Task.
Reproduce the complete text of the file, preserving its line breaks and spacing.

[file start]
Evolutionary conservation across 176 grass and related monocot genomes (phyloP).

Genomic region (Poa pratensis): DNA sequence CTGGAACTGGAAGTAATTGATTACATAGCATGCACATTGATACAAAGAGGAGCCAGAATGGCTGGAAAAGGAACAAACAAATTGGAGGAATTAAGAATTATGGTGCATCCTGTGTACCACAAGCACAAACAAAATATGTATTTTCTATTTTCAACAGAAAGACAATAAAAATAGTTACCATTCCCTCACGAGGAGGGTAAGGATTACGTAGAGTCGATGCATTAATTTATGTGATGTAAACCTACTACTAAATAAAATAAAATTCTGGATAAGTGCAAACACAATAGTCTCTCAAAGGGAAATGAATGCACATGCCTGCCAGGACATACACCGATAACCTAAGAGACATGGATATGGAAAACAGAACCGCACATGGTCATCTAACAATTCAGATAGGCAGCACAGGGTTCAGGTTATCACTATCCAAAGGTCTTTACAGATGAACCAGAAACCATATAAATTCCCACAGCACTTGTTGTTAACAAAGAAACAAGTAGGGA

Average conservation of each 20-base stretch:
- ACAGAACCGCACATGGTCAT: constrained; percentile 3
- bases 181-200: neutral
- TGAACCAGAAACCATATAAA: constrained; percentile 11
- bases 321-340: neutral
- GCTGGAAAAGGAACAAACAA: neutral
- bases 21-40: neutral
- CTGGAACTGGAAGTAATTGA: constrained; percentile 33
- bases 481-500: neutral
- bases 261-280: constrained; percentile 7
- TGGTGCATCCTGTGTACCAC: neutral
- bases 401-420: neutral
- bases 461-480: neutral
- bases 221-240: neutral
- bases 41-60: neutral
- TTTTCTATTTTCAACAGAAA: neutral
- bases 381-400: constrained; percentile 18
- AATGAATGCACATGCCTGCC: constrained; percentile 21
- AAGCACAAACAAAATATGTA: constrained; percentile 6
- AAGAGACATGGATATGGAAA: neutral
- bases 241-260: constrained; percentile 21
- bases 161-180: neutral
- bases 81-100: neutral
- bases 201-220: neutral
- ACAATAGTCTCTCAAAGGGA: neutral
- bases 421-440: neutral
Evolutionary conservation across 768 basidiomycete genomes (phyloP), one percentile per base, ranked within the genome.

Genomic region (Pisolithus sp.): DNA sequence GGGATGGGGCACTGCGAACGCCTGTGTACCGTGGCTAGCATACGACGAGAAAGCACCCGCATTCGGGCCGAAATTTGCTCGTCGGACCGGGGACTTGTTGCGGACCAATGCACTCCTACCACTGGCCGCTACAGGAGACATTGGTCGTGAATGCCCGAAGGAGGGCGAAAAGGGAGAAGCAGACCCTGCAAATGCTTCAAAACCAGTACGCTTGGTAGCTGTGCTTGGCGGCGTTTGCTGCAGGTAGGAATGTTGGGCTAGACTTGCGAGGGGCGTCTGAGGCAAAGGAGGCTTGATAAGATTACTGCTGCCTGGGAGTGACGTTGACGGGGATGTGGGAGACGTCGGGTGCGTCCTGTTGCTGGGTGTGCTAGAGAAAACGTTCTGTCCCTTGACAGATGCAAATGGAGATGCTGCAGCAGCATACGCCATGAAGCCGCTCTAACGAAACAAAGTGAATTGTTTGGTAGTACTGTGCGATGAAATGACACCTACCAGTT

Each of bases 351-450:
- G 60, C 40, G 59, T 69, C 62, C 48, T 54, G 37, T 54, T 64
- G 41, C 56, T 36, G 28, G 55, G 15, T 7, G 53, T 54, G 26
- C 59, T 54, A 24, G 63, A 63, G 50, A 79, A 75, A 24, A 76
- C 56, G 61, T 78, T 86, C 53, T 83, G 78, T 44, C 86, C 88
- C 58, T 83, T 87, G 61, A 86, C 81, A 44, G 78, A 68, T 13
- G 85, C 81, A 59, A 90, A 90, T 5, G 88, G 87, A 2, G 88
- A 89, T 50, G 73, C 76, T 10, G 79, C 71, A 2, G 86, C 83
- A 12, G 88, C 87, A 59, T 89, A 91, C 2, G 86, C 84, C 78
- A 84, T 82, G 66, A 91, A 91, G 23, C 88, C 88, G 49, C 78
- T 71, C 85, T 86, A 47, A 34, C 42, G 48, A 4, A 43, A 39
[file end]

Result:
Evolutionary conservation across 176 grass and related monocot genomes (phyloP).

Genomic region (Poa pratensis): DNA sequence CTGGAACTGGAAGTAATTGATTACATAGCATGCACATTGATACAAAGAGGAGCCAGAATGGCTGGAAAAGGAACAAACAAATTGGAGGAATTAAGAATTATGGTGCATCCTGTGTACCACAAGCACAAACAAAATATGTATTTTCTATTTTCAACAGAAAGACAATAAAAATAGTTACCATTCCCTCACGAGGAGGGTAAGGATTACGTAGAGTCGATGCATTAATTTATGTGATGTAAACCTACTACTAAATAAAATAAAATTCTGGATAAGTGCAAACACAATAGTCTCTCAAAGGGAAATGAATGCACATGCCTGCCAGGACATACACCGATAACCTAAGAGACATGGATATGGAAAACAGAACCGCACATGGTCATCTAACAATTCAGATAGGCAGCACAGGGTTCAGGTTATCACTATCCAAAGGTCTTTACAGATGAACCAGAAACCATATAAATTCCCACAGCACTTGTTGTTAACAAAGAAACAAGTAGGGA

Average conservation of each 20-base stretch:
- ACAGAACCGCACATGGTCAT: constrained; percentile 3
- bases 181-200: neutral
- TGAACCAGAAACCATATAAA: constrained; percentile 11
- bases 321-340: neutral
- GCTGGAAAAGGAACAAACAA: neutral
- bases 21-40: neutral
- CTGGAACTGGAAGTAATTGA: constrained; percentile 33
- bases 481-500: neutral
- bases 261-280: constrained; percentile 7
- TGGTGCATCCTGTGTACCAC: neutral
- bases 401-420: neutral
- bases 461-480: neutral
- bases 221-240: neutral
- bases 41-60: neutral
- TTTTCTATTTTCAACAGAAA: neutral
- bases 381-400: constrained; percentile 18
- AATGAATGCACATGCCTGCC: constrained; percentile 21
- AAGCACAAACAAAATATGTA: constrained; percentile 6
- AAGAGACATGGATATGGAAA: neutral
- bases 241-260: constrained; percentile 21
- bases 161-180: neutral
- bases 81-100: neutral
- bases 201-220: neutral
- ACAATAGTCTCTCAAAGGGA: neutral
- bases 421-440: neutral
Evolutionary conservation across 768 basidiomycete genomes (phyloP), one percentile per base, ranked within the genome.

Genomic region (Pisolithus sp.): DNA sequence GGGATGGGGCACTGCGAACGCCTGTGTACCGTGGCTAGCATACGACGAGAAAGCACCCGCATTCGGGCCGAAATTTGCTCGTCGGACCGGGGACTTGTTGCGGACCAATGCACTCCTACCACTGGCCGCTACAGGAGACATTGGTCGTGAATGCCCGAAGGAGGGCGAAAAGGGAGAAGCAGACCCTGCAAATGCTTCAAAACCAGTACGCTTGGTAGCTGTGCTTGGCGGCGTTTGCTGCAGGTAGGAATGTTGGGCTAGACTTGCGAGGGGCGTCTGAGGCAAAGGAGGCTTGATAAGATTACTGCTGCCTGGGAGTGACGTTGACGGGGATGTGGGAGACGTCGGGTGCGTCCTGTTGCTGGGTGTGCTAGAGAAAACGTTCTGTCCCTTGACAGATGCAAATGGAGATGCTGCAGCAGCATACGCCATGAAGCCGCTCTAACGAAACAAAGTGAATTGTTTGGTAGTACTGTGCGATGAAATGACACCTACCAGTT

Each of bases 351-450:
- G 60, C 40, G 59, T 69, C 62, C 48, T 54, G 37, T 54, T 64
- G 41, C 56, T 36, G 28, G 55, G 15, T 7, G 53, T 54, G 26
- C 59, T 54, A 24, G 63, A 63, G 50, A 79, A 75, A 24, A 76
- C 56, G 61, T 78, T 86, C 53, T 83, G 78, T 44, C 86, C 88
- C 58, T 83, T 87, G 61, A 86, C 81, A 44, G 78, A 68, T 13
- G 85, C 81, A 59, A 90, A 90, T 5, G 88, G 87, A 2, G 88
- A 89, T 50, G 73, C 76, T 10, G 79, C 71, A 2, G 86, C 83
- A 12, G 88, C 87, A 59, T 89, A 91, C 2, G 86, C 84, C 78
- A 84, T 82, G 66, A 91, A 91, G 23, C 88, C 88, G 49, C 78
- T 71, C 85, T 86, A 47, A 34, C 42, G 48, A 4, A 43, A 39